Couple of nights back (24, April, 08) came an unanticipated opportunity to watch and listen to two of great contemporary Pakistani Sufi Qawwali singers at famous UCLA Royce Hall. The concert was titled, Qawwali Music of Pakistan: Sufi devotional music. Among the audience was both Americans and sub-continental audience. What was striking was Qawwali’s ability to transcend language with its sheer power and captivating devotion. The nature of improvisation makes each Qawwali, even if its sung by the same group of singers, very unique and every new listening is a new experience.
Sometime the depth of the verses, fused with the presentation takes audience to an otherly high which was felt last night too. At times there were goosebumps and surges with the strong emotion that is created in Qawwali performance. The Sufi Qawwalis are considered as zikr or divine remembrance if listened with spiritual understanding and depth.
What is Sufi Qawwali?
Qawwali is derived from the Arabic word qaul, literally meaning “saying” but has taken on the meaning of “belief” or “credo” in South Asian languages. Qawwali is spiritual in essence; it is the devotional music of the Sufis to attain trance and mystical experience – originating in the 10th century and blossoming into its present form from the 13th century onwards.
Strong voices and explosive hand-clapping characterize the devotional music known as Qawwali. An ensemble of usually twelve performers conveys a spiritual message through music and song based on mystic poetry by Sufi masters. The texts usually deal with divine love (ishq), the sorrow of separation (hijr, firaq), and the union (visal), these concepts being symbolically reinforced and illustrated by the music. Qawwali blends Iranian and Central Asian poetic, philosophical, and musical elements into a North Indian base, combining popular music with classical traditions.
Qawwali is inseparable from the name of a Persian court musician, composer, poet, and mystic of that period: Amir Khusrau (1254Ã¢â‚¬â€œ1325). Amir Khusrau experimented with musical forms, combining the Indian and the Persian, the Hindu Bhakti and the Muslim Sufi to produce the present form of qawwali.
Qawwali thus became a popular expression of Muslim devotion open to all faiths throughout Northern India. This form of music rapidly became a vehicle for the Islamic missionary movement in India, while at the same time reinforcing the faith of the Muslims. In many cases, the original Persian mystical text is followed by a translation in the local idiom sung in the same manner as the original. Still in this time, Qawwali remains an expanding form of music enjoying universal popularity in South Asia and beyond.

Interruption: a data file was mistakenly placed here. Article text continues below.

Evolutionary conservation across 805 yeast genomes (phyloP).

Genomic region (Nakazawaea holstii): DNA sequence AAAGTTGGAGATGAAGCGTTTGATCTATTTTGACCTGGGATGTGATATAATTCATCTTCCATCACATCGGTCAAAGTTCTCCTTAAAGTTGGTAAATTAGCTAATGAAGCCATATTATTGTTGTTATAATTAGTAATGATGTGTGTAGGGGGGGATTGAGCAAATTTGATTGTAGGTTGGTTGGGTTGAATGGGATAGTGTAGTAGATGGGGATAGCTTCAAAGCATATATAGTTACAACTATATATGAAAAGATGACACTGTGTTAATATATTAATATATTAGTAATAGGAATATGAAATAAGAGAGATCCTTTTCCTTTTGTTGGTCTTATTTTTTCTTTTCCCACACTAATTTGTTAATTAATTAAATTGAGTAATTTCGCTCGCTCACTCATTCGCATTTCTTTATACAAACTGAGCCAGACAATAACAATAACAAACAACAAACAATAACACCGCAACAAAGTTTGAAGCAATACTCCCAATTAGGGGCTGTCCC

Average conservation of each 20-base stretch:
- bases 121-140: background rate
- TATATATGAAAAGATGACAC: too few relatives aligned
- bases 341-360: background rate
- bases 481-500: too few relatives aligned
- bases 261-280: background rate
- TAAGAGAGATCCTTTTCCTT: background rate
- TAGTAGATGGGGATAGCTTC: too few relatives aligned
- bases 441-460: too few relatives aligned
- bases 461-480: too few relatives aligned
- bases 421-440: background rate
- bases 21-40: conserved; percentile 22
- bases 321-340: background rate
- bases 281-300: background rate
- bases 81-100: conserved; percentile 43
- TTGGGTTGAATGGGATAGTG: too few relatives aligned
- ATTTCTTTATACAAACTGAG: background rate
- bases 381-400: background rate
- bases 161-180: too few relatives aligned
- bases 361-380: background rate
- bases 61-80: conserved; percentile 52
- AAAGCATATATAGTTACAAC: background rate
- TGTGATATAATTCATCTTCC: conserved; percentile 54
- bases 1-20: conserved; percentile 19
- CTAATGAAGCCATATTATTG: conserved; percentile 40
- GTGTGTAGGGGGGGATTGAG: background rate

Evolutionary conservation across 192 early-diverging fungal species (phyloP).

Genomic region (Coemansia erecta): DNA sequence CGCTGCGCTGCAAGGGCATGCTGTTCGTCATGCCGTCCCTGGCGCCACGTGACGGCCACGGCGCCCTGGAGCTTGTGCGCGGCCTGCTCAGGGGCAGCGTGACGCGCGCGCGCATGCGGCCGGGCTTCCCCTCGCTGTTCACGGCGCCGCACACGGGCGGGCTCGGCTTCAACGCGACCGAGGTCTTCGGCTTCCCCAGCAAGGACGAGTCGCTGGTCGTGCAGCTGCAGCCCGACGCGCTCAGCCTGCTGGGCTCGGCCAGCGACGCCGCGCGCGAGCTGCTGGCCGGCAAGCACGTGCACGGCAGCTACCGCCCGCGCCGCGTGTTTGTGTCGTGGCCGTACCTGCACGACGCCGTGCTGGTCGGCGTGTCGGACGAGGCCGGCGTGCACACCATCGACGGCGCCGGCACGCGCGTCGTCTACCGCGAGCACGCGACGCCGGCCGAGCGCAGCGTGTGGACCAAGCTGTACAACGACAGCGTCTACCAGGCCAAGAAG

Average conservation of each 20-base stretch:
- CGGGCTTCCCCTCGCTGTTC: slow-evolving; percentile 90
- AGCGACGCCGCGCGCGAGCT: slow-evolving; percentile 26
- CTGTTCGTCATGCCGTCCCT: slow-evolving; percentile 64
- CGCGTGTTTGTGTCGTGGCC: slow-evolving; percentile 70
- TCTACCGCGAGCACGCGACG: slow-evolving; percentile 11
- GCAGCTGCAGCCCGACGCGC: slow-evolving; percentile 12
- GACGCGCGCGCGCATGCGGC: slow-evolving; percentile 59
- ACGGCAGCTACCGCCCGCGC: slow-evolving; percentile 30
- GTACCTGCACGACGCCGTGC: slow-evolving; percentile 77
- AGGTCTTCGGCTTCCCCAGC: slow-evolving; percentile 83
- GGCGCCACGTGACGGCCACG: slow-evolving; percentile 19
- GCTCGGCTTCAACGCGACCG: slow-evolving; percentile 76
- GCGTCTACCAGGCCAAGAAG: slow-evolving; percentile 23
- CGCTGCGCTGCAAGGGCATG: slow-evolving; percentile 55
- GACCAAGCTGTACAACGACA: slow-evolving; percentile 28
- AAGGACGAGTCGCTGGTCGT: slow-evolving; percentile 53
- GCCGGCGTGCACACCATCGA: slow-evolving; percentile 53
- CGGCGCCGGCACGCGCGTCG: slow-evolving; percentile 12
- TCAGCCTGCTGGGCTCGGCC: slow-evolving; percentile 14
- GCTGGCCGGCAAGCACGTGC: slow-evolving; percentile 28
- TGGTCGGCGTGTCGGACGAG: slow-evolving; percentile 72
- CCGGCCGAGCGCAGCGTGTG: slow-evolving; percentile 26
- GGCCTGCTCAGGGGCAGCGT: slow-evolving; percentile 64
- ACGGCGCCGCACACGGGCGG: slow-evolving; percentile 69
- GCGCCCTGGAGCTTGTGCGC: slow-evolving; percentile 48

Although qawwali has today become part of mainstream music,it is traditionally a part of Sufi ritual at the shrine of a saint on a Thursday evening. Large gatherings of qawwali are held at the death anniversaries of Sufi saints,in which their death is celebrated as marriage with the Eternal (Ã¢â‚¬Ëœurs). Qawwali groups play day and night, the best performing at the end.
Qawwalis are heard by “the friends” (a term denoting members of Sufi orders) and by lay audiences attracted by the occasion. Drawing and holding the attention of a heterogeneous audience is the skill that the performers of qawwali attain. They claim that qawwali breaks the barriers of language and draws people closer to divinity. They do this by attempting to alter the state of consciousness of the audience in order to make them more receptive to the content, which is of a syncretistic and mystical nature.
Interestingly yesterday’s concert was also scheduled on a thursday night, which traditionally is designated in islam as holy night. Pure Qawwali has the quality of Zikr or Divine Remembrance.
About Mehr Ali and Sher Ali, the Artists
Mehr and Sher Ali were born in the Pakistani border-town of Kasur in the early 1950s and received their earlier training in classical music from their father who was a court classical singer. Their father then became the disciple of Fateh Ali Khan, the father of the famous Nusrat Fateh Ali Khan, and young Sher Ali was the student of Bakhshi Salamat Ali Qawwal. Mehr Ali and Sher Ali thus acknowledge that the family of Nusrat Fateh Ali Khan is their “Ustad Gharana” or “Teacher House,” a term imbued with veneration among musician circles in Pakistan and North India. The music of this group has its origins with the Talvandi classical school of Hindustani music.
Mehr Ali was taught by Muhammad Ali Fareedi, an ordained Sufi qawwal of the shrine of the 13th century Sufi, Baba Farid. Mehr Ali was thus trained in Sufi philosophy, poetry, texts, and rituals. All qawwals must have a deep knowledge of Sufi poetic texts. The group feels that their music brings harmony and peace to the soul and projects the message of love and unity for all. “We sometimes go into a trance during our performance, so moved are we by the text and music,” says Mehr Ali. They believe that qawwali goes beyond the limitations of orthodox religion and is a universal invitation to all living beings to share in the feelings of the powerful emotion of pure love, the pain of separation, and the joy of union.